Why does Apple hate me?

Lately I’ve been considering restarting this blog.  I’d repurpose it a bit, getting back to what I had originally set it up for, years ago, namely photography related stuff, and not so much relating to ranting about Apple garbage.  Who knows, I might even go and hide some of the anti-Apple bitching. Or maybe not.

See, it’s hard, because Apple continues to get more and more retarded over time. I’m to the point now where I really need to upgrade my computer to something newer, and there is literally nothing in Apple’s lineup that meets my needs.  Maybe the closest would be a top of the line Mac Mini, since those don’t come preinstalled with some weirdo, non-standard wide gamut UHD display that all the larger iMacs have now.  (And a Mac Pro is simply not going to happen.  The so-called “trash can” may just be the most ridiculous computer Apple has come up with since their original seven pound laptop back in the 1990’s, and it costs a goddamn fortune!)

Well, there’s the Windows option.  That’s a big unknown in some respects.  I’ve used various Windows systems at work going back to the 1990’s, from Windows 3.2 up to Windows 7, although I never suffered through Vista.  A new computer would certainly come with Windows 10, which I am not familiar with. I haven’t heard a lot of positive comments about it, although people who have used it for a while do seem to quiet down after some initial complaining.  My father described Windows 10, “It’s as if they took everything that was useful about Windows 7 and hid it.”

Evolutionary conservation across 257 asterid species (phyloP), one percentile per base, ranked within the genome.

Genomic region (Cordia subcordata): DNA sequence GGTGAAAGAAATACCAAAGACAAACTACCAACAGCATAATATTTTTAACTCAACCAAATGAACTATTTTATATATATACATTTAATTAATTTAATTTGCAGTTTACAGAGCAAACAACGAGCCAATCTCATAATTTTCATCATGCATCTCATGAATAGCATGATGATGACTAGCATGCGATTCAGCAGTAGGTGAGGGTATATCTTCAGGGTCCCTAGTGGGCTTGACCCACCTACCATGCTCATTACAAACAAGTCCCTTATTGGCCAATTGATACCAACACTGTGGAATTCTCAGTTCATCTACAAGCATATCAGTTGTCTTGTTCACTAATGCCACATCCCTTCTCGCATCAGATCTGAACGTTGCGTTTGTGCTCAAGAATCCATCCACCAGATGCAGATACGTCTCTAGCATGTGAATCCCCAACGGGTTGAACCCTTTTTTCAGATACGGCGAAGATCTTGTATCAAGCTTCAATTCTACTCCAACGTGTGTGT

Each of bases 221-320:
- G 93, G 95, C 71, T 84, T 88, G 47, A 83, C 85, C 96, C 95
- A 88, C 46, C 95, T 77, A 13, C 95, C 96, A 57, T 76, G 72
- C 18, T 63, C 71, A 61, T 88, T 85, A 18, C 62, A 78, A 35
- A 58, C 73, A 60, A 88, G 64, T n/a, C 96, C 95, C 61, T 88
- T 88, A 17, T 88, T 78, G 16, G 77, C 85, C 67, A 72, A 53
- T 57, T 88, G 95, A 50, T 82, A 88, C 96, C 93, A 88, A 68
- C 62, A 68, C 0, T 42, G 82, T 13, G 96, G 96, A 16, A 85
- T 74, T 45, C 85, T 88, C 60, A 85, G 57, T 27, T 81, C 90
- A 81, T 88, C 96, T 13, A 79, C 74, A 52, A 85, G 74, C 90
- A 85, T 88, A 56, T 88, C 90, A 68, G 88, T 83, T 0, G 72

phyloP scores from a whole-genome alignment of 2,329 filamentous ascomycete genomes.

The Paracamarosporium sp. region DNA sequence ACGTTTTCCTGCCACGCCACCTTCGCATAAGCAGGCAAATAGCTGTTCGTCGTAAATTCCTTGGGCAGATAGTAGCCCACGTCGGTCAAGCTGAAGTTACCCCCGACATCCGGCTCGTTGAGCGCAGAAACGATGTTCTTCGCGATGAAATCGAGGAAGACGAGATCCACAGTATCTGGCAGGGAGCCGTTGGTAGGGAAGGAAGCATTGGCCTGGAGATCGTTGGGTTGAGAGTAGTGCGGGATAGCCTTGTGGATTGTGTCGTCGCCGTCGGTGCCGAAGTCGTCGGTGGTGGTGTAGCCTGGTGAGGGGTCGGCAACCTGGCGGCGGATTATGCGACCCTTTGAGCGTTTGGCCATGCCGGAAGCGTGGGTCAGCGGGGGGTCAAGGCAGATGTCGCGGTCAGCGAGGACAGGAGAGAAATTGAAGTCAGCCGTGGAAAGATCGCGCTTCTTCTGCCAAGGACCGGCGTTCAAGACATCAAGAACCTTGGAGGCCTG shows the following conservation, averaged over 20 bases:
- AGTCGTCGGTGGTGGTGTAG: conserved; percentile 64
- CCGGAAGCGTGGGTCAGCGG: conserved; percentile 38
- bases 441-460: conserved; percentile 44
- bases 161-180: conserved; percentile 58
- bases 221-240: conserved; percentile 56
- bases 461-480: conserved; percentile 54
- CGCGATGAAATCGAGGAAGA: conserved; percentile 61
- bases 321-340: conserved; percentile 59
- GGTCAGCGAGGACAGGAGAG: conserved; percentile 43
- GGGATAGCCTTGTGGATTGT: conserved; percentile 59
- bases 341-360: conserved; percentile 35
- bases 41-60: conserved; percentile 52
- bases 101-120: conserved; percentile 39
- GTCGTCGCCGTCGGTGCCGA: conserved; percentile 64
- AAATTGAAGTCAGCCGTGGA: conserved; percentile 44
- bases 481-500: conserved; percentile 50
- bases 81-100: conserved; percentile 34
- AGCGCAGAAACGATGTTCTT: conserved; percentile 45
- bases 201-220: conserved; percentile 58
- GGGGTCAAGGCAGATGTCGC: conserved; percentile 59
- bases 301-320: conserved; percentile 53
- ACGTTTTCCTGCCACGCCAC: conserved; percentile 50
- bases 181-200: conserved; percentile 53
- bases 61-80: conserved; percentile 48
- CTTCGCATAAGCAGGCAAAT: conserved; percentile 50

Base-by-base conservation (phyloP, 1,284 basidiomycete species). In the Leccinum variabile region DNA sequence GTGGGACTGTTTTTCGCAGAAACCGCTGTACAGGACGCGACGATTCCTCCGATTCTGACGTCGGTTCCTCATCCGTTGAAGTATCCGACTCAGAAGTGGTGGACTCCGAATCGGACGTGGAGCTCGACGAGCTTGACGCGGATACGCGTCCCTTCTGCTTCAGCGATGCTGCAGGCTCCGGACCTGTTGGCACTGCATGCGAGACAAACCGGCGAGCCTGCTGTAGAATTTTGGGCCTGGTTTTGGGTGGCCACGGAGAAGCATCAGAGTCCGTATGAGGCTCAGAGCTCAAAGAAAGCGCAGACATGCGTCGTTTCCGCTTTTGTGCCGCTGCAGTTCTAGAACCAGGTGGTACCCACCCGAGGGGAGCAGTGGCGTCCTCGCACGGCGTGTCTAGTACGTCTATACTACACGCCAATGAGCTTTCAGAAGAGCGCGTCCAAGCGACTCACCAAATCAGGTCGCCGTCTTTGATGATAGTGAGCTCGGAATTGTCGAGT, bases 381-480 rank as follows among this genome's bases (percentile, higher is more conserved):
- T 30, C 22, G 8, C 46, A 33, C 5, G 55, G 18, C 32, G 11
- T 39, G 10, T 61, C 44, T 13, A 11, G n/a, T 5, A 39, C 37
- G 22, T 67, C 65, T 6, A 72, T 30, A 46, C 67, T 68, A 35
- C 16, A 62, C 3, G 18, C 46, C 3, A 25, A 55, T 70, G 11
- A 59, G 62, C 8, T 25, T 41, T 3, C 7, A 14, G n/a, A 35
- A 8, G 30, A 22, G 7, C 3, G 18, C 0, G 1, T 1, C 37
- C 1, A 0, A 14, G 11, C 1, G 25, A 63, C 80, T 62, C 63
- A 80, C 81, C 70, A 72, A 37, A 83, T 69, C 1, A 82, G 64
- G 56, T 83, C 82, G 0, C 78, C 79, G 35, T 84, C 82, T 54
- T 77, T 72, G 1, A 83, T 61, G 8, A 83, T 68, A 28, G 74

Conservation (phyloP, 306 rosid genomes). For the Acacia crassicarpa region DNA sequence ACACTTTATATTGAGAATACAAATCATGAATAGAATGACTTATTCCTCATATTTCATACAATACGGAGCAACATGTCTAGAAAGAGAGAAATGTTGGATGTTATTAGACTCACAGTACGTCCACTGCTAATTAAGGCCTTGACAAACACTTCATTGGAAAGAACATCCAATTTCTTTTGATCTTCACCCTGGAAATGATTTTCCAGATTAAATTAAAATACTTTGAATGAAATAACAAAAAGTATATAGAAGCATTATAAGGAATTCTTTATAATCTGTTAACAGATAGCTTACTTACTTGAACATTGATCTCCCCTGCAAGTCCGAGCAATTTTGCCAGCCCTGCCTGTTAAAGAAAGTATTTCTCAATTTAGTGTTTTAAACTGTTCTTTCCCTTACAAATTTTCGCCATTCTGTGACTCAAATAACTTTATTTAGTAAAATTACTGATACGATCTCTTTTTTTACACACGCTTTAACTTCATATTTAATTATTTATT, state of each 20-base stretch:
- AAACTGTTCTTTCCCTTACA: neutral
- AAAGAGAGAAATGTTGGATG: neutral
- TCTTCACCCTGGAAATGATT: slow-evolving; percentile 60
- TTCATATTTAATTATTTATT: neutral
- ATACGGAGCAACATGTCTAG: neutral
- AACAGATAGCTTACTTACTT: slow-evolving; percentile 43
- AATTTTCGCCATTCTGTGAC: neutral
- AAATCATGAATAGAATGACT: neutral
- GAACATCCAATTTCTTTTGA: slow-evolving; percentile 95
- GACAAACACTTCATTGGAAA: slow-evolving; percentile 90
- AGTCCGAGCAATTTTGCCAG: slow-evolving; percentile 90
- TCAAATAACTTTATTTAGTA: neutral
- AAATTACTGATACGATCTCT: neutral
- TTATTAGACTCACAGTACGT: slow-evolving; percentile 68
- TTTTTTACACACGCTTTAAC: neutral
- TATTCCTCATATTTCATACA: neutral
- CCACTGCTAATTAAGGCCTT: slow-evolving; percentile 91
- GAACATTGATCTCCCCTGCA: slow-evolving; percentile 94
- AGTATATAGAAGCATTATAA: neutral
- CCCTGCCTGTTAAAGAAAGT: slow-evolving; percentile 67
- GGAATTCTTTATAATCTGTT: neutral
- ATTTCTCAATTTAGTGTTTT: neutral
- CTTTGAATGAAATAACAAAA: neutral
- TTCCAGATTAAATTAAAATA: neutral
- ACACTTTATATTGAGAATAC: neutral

(One of my big frustrations with Windows is that I like to move stuff around a lot, or rename stuff.  But Windows tends to make that very difficult.  Say you want to rename or move a folder full of images.  It’s likely that the system will generate an error and the process will fail due to one of the files within the folder being “in use.”  In the case of moving a folder, the easiest solution, assuming you have enough disk space to spare, is to simply copy the entire folder to the new location, then delete the old one. Hopefully you don’t use shortcuts, though, because that process will break them all!  As for how well that works with simply renaming a folder, you’d start out with a copy of the folder named “my folder copy” (or whatever), which would then need to be renamed, which is the same problem all over again.  I suspect that the copy could be renamed as long as you haven’t done something foolish like peek inside it with Windows Explorer or some application…heheh.  Anyway, this is getting pretty digressive. Are all of these problems solved in Windows 10? I have no idea!  However, I’ve used Microsoft products for over 20 years and have noticed that certain minor bugs simply never get fixed, ever.  So I’m not holding my breath.)